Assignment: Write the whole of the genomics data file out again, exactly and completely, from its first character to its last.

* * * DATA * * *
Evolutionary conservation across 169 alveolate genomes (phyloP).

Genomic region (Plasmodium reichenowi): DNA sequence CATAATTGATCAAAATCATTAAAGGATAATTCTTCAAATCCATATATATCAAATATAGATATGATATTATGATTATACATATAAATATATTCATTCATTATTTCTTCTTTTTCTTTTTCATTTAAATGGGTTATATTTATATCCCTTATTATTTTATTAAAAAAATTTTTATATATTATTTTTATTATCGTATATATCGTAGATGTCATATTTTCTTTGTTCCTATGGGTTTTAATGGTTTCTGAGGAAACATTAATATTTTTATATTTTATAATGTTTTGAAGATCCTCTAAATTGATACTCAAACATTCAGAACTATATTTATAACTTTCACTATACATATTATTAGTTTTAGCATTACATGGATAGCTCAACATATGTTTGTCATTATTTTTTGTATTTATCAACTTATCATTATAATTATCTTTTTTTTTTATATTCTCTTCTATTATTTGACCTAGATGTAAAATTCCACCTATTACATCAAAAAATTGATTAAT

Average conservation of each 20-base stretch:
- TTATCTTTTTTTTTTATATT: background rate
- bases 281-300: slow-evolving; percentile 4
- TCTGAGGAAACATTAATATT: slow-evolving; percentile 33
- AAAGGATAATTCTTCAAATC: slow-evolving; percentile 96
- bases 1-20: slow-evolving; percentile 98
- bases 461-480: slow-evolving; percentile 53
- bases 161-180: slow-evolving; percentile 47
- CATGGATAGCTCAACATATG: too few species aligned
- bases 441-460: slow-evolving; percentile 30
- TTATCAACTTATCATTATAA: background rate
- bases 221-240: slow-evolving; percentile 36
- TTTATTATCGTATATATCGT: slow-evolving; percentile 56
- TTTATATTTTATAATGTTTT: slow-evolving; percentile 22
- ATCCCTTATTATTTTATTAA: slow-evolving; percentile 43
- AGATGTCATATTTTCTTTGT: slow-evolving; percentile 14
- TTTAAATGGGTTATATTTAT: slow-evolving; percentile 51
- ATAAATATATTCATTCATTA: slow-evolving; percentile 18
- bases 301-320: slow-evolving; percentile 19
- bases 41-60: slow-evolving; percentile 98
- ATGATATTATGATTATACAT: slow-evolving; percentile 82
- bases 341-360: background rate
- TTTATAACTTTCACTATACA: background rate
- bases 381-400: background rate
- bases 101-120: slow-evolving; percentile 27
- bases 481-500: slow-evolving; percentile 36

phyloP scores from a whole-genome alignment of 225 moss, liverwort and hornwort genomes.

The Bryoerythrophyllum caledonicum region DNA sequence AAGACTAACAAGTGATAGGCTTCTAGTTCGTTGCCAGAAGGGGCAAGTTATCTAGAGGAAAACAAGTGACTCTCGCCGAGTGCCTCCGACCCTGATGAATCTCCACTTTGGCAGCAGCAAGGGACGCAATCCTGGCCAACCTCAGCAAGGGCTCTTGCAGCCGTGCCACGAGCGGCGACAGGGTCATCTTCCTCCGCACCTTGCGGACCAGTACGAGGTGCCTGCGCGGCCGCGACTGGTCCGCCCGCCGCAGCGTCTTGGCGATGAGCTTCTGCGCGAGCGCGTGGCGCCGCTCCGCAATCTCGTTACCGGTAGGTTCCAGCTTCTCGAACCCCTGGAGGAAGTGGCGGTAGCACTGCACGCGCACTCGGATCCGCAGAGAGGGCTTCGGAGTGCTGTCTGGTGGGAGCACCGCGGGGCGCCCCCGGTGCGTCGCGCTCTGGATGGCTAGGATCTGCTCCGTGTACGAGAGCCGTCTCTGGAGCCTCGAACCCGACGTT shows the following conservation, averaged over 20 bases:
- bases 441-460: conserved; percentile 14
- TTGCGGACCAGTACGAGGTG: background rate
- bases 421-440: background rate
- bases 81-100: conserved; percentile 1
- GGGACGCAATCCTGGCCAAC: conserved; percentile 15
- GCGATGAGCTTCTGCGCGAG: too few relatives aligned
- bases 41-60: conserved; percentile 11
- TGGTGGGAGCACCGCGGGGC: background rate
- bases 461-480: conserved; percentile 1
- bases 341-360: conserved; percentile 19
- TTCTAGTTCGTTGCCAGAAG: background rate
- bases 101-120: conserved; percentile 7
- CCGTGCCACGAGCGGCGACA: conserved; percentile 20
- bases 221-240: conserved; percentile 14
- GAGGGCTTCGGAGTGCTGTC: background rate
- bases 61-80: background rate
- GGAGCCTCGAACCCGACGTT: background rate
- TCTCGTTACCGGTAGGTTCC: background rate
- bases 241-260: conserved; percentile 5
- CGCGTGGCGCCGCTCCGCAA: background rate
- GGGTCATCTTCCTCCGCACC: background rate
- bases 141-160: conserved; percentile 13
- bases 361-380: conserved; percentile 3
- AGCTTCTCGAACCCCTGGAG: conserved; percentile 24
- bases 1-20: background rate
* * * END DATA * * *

Evolutionary conservation across 169 alveolate genomes (phyloP).

Genomic region (Plasmodium reichenowi): DNA sequence CATAATTGATCAAAATCATTAAAGGATAATTCTTCAAATCCATATATATCAAATATAGATATGATATTATGATTATACATATAAATATATTCATTCATTATTTCTTCTTTTTCTTTTTCATTTAAATGGGTTATATTTATATCCCTTATTATTTTATTAAAAAAATTTTTATATATTATTTTTATTATCGTATATATCGTAGATGTCATATTTTCTTTGTTCCTATGGGTTTTAATGGTTTCTGAGGAAACATTAATATTTTTATATTTTATAATGTTTTGAAGATCCTCTAAATTGATACTCAAACATTCAGAACTATATTTATAACTTTCACTATACATATTATTAGTTTTAGCATTACATGGATAGCTCAACATATGTTTGTCATTATTTTTTGTATTTATCAACTTATCATTATAATTATCTTTTTTTTTTATATTCTCTTCTATTATTTGACCTAGATGTAAAATTCCACCTATTACATCAAAAAATTGATTAAT

Average conservation of each 20-base stretch:
- TTATCTTTTTTTTTTATATT: background rate
- bases 281-300: slow-evolving; percentile 4
- TCTGAGGAAACATTAATATT: slow-evolving; percentile 33
- AAAGGATAATTCTTCAAATC: slow-evolving; percentile 96
- bases 1-20: slow-evolving; percentile 98
- bases 461-480: slow-evolving; percentile 53
- bases 161-180: slow-evolving; percentile 47
- CATGGATAGCTCAACATATG: too few species aligned
- bases 441-460: slow-evolving; percentile 30
- TTATCAACTTATCATTATAA: background rate
- bases 221-240: slow-evolving; percentile 36
- TTTATTATCGTATATATCGT: slow-evolving; percentile 56
- TTTATATTTTATAATGTTTT: slow-evolving; percentile 22
- ATCCCTTATTATTTTATTAA: slow-evolving; percentile 43
- AGATGTCATATTTTCTTTGT: slow-evolving; percentile 14
- TTTAAATGGGTTATATTTAT: slow-evolving; percentile 51
- ATAAATATATTCATTCATTA: slow-evolving; percentile 18
- bases 301-320: slow-evolving; percentile 19
- bases 41-60: slow-evolving; percentile 98
- ATGATATTATGATTATACAT: slow-evolving; percentile 82
- bases 341-360: background rate
- TTTATAACTTTCACTATACA: background rate
- bases 381-400: background rate
- bases 101-120: slow-evolving; percentile 27
- bases 481-500: slow-evolving; percentile 36

phyloP scores from a whole-genome alignment of 225 moss, liverwort and hornwort genomes.

The Bryoerythrophyllum caledonicum region DNA sequence AAGACTAACAAGTGATAGGCTTCTAGTTCGTTGCCAGAAGGGGCAAGTTATCTAGAGGAAAACAAGTGACTCTCGCCGAGTGCCTCCGACCCTGATGAATCTCCACTTTGGCAGCAGCAAGGGACGCAATCCTGGCCAACCTCAGCAAGGGCTCTTGCAGCCGTGCCACGAGCGGCGACAGGGTCATCTTCCTCCGCACCTTGCGGACCAGTACGAGGTGCCTGCGCGGCCGCGACTGGTCCGCCCGCCGCAGCGTCTTGGCGATGAGCTTCTGCGCGAGCGCGTGGCGCCGCTCCGCAATCTCGTTACCGGTAGGTTCCAGCTTCTCGAACCCCTGGAGGAAGTGGCGGTAGCACTGCACGCGCACTCGGATCCGCAGAGAGGGCTTCGGAGTGCTGTCTGGTGGGAGCACCGCGGGGCGCCCCCGGTGCGTCGCGCTCTGGATGGCTAGGATCTGCTCCGTGTACGAGAGCCGTCTCTGGAGCCTCGAACCCGACGTT shows the following conservation, averaged over 20 bases:
- bases 441-460: conserved; percentile 14
- TTGCGGACCAGTACGAGGTG: background rate
- bases 421-440: background rate
- bases 81-100: conserved; percentile 1
- GGGACGCAATCCTGGCCAAC: conserved; percentile 15
- GCGATGAGCTTCTGCGCGAG: too few relatives aligned
- bases 41-60: conserved; percentile 11
- TGGTGGGAGCACCGCGGGGC: background rate
- bases 461-480: conserved; percentile 1
- bases 341-360: conserved; percentile 19
- TTCTAGTTCGTTGCCAGAAG: background rate
- bases 101-120: conserved; percentile 7
- CCGTGCCACGAGCGGCGACA: conserved; percentile 20
- bases 221-240: conserved; percentile 14
- GAGGGCTTCGGAGTGCTGTC: background rate
- bases 61-80: background rate
- GGAGCCTCGAACCCGACGTT: background rate
- TCTCGTTACCGGTAGGTTCC: background rate
- bases 241-260: conserved; percentile 5
- CGCGTGGCGCCGCTCCGCAA: background rate
- GGGTCATCTTCCTCCGCACC: background rate
- bases 141-160: conserved; percentile 13
- bases 361-380: conserved; percentile 3
- AGCTTCTCGAACCCCTGGAG: conserved; percentile 24
- bases 1-20: background rate